Hi everyone. It's almost 2 years after diagnosis of melanoma (stage 3), and 2.5 years after my cervical cancer (stage 1) diagnosis. And I feel like I'm spending my life waiting....just waiting... for it to come back or for it to be far enough behind me to be confident it's not coming back. Does everyone feel like this?
My friends and family have moved on, to them it's over, but I'm still having 3 mth and 6 mth check ups and have 1 March next circled as D-Day, my 2 year PET scan day for melanoma. I'm 34 and feel cheated somehow.. people are worrying about weddings or houses or kids and I'm worried about PET scans and spending ridiculous amounts of money on compression garments to try and keep my fast progressing lymphedema at bay. [A hangover from my melanoma surgery].
I'm so grateful I'm alive. But I'm also tired of the fallout from having cancer.
Any advice greatly appreciated! X
Hi and yes after so long friends and family lose interest but you are left waiting, you should have a chat with the Psycholohist at your local Cancer Care Centre or join the local Cancer Care Group (if you haven't already). I spoke with my Psychologist yesterday and whilst she was very helpful it was nice just to talk with some one who listened. I was diagnosed with Bladder Cancer early this year and most (not all) thought well thats it for him but don't realise not all cancers are untreatable but they do come and go. I also have 3 and 6 monthly treatments, check ups and associated hospital visits that seem endless but I feel its all worth the effort as I still walk the planet and hope to do so for some years to come, I am cancer free at the moment but as the main urologist told me last month celebrait now as it will be back. Oh well something to look forward to.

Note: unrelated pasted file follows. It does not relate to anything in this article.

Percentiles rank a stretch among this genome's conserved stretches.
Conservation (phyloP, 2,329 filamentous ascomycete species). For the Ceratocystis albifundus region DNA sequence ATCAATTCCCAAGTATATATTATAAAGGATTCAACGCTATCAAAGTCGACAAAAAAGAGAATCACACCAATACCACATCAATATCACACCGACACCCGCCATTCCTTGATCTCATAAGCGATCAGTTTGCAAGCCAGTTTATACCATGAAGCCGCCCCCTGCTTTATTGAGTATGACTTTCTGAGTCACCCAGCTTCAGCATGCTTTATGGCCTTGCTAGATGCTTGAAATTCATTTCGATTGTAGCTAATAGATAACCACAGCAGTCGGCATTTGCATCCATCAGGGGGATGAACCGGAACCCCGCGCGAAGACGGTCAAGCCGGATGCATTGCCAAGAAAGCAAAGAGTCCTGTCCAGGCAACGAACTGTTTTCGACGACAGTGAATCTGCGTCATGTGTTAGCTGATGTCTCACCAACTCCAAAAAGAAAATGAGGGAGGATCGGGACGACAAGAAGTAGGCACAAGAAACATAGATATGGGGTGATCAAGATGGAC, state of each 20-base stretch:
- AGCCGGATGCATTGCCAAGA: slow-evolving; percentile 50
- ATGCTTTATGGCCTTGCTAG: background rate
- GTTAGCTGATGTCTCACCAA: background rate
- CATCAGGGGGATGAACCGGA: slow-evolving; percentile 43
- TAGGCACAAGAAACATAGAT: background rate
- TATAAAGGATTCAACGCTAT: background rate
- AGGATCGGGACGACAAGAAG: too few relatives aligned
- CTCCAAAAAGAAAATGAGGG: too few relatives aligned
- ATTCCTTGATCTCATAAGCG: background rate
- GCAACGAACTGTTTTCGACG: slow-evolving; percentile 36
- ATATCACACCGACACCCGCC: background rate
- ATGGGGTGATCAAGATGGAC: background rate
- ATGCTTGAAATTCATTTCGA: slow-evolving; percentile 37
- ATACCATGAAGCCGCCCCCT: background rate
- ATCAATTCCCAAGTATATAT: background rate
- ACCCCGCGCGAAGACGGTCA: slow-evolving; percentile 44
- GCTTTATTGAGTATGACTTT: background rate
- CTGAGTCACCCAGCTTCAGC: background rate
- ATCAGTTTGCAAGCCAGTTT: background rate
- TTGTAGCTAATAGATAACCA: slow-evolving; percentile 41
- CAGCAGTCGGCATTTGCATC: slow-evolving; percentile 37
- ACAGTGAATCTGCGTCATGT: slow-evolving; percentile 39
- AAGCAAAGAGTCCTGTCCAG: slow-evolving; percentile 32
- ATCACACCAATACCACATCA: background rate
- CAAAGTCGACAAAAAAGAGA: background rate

Bes wishes and hope life improves,
Immediately after diagnosis, I started out from a point of just assuming that my cancer would return at some stage. Then, one day quite out of the blue, about two or three days before the surgery, it just hit me:
Maybe that won't happen.
Prior to that I had myself written-off. Both my parents and a sister had previously been taken, all by different forms of cancer. They were treated, it was initially successful to varying degrees, but then it came back, metastasised, and that was that. So I just assumed this would be the case for me.
Since my treatment, two more sisters have been diagnosed, with two new forms of the disease. Six people out of nine, all different cancers, all different outcomes. I beat mine, one sister beat hers and the other's prognosis is looking positive.
All outcomes are possible. Allow yourself to believe that you can win. So, once I completed my treatment, and my 12 month scan came up clear, I more or less resolved that I was going to assume that the cancer was not coming back. That's easy for me to say - in my case, the stats indicate that 6-18 months is the crucial period. Your cancers will have a different set of data, so talk to your clinicians about that.
So what should you do? I think I reached a conclusion that if the objective of the treatment was to save my life, then it should be a lilfe worth living. If one were to look over one's shoulder the whole time, then that could be viewed as a reduction in the quality of the life which has been saved.
So, consult a psychologist to get their advice and assistance on reaching a state of mind and attitude which works for you. I can only explain the thought process which worked for me. Everyone is different, so find a therapist who you like, and work with them to achieve the outcome which works for you.
Thank you for the advice. It hit a note with me. I have been trying to do it all myself I suppose, but I think talking to someone may be really helpful. I want to be able to enjoy this life. I appreciate the time you took to write your reply.
Paul thanks for responding, I haven't talked to anyone but think it may be really useful. Hearing your story and that of Mark has really helped, we lived so we can enjoy life, so that's what we need to do. I wish you good health for many many years to come.